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Botox Reduces LL-37-Induced Erythema


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"Patients with rosacea have elevated levels of cathelicidin and elevated levels of stratum corneum tryptic enzymes (SCTEs). Cathelicidin is cleaved into the antimicrobial peptide LL-37 by both kallikrein 5 and kallikrein 7 serine proteases. Excessive production of LL-37 is suspected to be a contributing cause in all subtypes of Rosacea. Antibiotics have been used in the past to treat rosacea, but antibiotics may only work because they inhibit some SCTEs." [1]

"In mice, injection of onabotulinum toxin A significantly reduced LL-37-induced skin erythema, mast cell degranulation, and mRNA expression of rosacea biomarkers...These findings suggest that onabotulinum toxin reduces rosacea-associated skin inflammation by directly inhibiting mast cell degranulation. Periodic applications of onabotulinum toxin may be an effective therapy for refractory rosacea and deserves further study." [2]

Botox has been used to treat rosacea for some time now. [3]

More information on Botox for Rosacea

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End Notes

[1] Cathlecidin, Wikipedia 

[2] J Dermatol Sci. 2019 Jan; 93(1): 58–64.Author manuscript; available in PMC 2020 Nov 22.
Botulinum toxin blocks mast cells and prevents rosacea like inflammation
Jae Eun Choi, MD, Tyler Werbel, MS, Zhenping Wang, PhD, Chia Chi Wu, BS, Tony L. Yaksh, PhD, and Anna Di Nardo, MD, PhD

[3] Botox for Rosacea

Et cetera 

Cathlecidin

Cathelicidin Peptide LL-37 and Vitamin D3

Hydroxychloroquine Suppresses LL37-induced Mast Cells

Alarmins, Vitamin D, And Other Info

 

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  • Root Admin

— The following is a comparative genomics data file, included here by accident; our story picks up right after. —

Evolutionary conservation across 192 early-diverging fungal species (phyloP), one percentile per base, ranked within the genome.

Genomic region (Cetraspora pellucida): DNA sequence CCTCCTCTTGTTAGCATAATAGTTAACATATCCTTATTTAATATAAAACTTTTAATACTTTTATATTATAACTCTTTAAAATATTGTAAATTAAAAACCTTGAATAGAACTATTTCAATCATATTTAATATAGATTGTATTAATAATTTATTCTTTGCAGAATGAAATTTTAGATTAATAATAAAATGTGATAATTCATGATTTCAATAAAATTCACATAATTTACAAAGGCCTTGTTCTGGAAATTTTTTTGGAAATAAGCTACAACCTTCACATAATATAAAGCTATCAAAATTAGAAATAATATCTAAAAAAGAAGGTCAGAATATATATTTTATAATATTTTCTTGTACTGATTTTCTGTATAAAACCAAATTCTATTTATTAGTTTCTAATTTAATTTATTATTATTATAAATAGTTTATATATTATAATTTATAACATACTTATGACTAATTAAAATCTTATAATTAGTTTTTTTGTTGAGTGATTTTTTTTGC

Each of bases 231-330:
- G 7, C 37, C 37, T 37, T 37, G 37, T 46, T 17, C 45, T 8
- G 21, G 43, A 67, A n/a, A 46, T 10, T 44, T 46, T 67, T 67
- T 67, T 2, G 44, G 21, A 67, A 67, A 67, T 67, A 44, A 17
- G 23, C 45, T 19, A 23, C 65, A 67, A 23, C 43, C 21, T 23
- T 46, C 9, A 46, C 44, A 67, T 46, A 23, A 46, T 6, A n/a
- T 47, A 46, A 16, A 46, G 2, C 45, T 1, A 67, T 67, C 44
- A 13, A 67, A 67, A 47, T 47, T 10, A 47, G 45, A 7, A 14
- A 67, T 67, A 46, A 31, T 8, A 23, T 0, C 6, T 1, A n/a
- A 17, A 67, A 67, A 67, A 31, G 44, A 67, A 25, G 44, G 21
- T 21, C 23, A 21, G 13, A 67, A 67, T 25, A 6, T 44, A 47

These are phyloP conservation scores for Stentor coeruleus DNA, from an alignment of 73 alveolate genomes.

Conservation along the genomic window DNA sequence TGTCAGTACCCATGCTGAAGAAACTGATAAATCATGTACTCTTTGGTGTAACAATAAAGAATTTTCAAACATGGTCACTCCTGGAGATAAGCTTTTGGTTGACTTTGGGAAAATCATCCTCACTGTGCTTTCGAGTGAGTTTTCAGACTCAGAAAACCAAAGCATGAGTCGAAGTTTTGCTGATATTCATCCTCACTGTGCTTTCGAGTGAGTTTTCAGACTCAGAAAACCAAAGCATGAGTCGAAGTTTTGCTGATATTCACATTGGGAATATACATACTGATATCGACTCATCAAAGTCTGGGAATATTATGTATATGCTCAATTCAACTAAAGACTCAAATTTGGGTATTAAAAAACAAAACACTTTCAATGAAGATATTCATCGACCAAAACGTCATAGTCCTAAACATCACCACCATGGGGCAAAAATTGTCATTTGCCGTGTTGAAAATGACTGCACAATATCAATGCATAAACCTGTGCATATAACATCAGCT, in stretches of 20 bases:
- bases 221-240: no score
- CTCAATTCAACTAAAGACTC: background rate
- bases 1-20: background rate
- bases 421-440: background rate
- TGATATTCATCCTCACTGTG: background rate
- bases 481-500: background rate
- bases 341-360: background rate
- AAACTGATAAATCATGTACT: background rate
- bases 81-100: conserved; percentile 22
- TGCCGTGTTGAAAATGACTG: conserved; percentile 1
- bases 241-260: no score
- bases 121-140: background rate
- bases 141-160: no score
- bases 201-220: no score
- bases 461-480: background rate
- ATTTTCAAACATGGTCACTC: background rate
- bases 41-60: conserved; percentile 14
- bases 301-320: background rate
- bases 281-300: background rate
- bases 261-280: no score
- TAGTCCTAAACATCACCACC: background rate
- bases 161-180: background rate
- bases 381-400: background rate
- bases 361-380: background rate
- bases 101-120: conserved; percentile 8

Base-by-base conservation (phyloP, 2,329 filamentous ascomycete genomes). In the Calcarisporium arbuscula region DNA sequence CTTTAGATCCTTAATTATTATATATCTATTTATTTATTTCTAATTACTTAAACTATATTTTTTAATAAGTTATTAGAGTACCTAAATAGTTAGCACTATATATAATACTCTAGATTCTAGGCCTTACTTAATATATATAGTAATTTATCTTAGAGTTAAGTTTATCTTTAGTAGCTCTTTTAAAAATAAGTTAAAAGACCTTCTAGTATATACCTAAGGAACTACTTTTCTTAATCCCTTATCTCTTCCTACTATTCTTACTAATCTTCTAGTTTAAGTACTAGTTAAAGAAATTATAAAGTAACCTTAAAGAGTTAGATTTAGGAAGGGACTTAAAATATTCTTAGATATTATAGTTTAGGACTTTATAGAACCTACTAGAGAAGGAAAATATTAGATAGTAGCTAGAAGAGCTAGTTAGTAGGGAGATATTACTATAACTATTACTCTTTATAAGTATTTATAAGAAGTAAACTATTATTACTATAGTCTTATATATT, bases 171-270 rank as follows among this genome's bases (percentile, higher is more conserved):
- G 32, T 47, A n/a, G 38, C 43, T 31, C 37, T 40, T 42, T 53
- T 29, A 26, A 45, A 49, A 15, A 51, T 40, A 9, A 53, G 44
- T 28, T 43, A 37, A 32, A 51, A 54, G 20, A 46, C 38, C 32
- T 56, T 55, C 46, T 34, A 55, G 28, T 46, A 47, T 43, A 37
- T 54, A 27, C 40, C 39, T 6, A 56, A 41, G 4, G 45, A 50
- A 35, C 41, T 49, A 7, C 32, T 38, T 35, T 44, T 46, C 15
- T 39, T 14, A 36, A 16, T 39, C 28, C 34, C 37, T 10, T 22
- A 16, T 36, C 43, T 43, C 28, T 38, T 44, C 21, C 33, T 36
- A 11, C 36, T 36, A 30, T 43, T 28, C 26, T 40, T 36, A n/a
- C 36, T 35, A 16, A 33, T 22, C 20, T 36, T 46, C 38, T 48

1 hour ago, Andrea Hernandez Nunez said:

How do they inject this? In muscle or subcutaneously ?

"Subcutaneous injection of botulinum toxin A is equally effective in achieving paralysis of the underlying frontalis muscle as IM botulinum toxin A administration. In addition, the SC route may result in less pain to patients receiving botulinum toxin A injection for rejuvenation of the upper face."
JAMA Facial Plast Surg. May-Jun 2014;16(3):193-8. doi: 10.1001/jamafacial.2013.2458.
Subcutaneous vs intramuscular botulinum toxin: split-face randomized study
Eli A Gordin, Adam L Luginbuhl, Timothy Ortlip, Ryan N Heffelfinger, Howard Krein  

"The injections used during BOTOX treatments are administered both directly into the muscle (intramuscular) and into the area between the skin and the muscle (subcutaneous). These injections are felt as tiny pin pricks."
How BOTOX® Is Injected

"Ideally, Botox is administered directly into the desired muscle, making it an IM injection. However, Botox is often administered as a subcutaneous facial injection in the tissue overlying the target muscle, and diffusion of the neurotoxin into the underlying muscle produces the desired effect."
Injection: The Third Method of Drug Administration

"The most popular area of use for BOTOX® is the face. By relaxing different facial muscles – from the forehead to the neck – wrinkles can be minimised, resulting in the smoothing of the overlying skin."
Where on the Face Can BOTOX® Be Injected?

"But it differs from conventional Botox as it does not iron out wrinkles caused by muscle contractions.” That's right: Botox injected at the top layer of the skin works to control oil and redness while making pores appear smaller, which could mean fewer breakouts, but won't stamp out wrinkles."
“Microdosing” Is The New Botox Trend Spiking In New York & L.A.
 

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